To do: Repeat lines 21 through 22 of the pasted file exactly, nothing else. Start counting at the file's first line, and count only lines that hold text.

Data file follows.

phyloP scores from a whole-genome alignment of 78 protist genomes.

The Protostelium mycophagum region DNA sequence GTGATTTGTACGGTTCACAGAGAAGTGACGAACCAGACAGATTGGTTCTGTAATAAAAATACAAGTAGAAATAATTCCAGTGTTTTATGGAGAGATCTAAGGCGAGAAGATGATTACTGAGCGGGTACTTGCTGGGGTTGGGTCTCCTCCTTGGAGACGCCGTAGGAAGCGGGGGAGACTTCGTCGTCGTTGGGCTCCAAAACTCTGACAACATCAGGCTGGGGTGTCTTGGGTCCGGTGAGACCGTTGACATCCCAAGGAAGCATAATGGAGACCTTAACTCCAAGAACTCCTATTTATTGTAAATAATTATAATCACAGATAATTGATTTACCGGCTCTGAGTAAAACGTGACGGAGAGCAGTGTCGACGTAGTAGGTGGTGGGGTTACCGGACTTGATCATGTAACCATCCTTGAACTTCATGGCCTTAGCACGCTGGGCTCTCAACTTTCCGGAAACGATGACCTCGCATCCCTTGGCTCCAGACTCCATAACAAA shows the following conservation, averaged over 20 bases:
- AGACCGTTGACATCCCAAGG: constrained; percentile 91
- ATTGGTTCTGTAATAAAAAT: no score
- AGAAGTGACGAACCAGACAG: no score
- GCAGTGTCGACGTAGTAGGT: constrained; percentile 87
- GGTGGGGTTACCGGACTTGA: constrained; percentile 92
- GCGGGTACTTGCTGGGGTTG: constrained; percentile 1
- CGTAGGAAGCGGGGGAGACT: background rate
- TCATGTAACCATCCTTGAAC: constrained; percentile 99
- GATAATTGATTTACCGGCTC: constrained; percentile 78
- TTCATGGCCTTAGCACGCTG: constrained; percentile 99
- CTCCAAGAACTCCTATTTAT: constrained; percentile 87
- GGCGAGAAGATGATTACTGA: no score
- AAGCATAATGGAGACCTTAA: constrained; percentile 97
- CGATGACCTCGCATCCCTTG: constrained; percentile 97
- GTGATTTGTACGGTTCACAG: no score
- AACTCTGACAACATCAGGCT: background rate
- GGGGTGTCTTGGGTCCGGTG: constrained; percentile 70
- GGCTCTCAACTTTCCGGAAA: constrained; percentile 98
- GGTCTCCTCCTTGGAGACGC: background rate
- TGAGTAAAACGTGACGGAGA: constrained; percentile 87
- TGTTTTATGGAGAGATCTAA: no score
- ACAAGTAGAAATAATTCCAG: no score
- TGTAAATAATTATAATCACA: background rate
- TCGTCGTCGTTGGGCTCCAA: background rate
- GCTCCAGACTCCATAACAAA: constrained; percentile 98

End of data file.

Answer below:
- GGTCTCCTCCTTGGAGACGC: background rate
- TGAGTAAAACGTGACGGAGA: constrained; percentile 87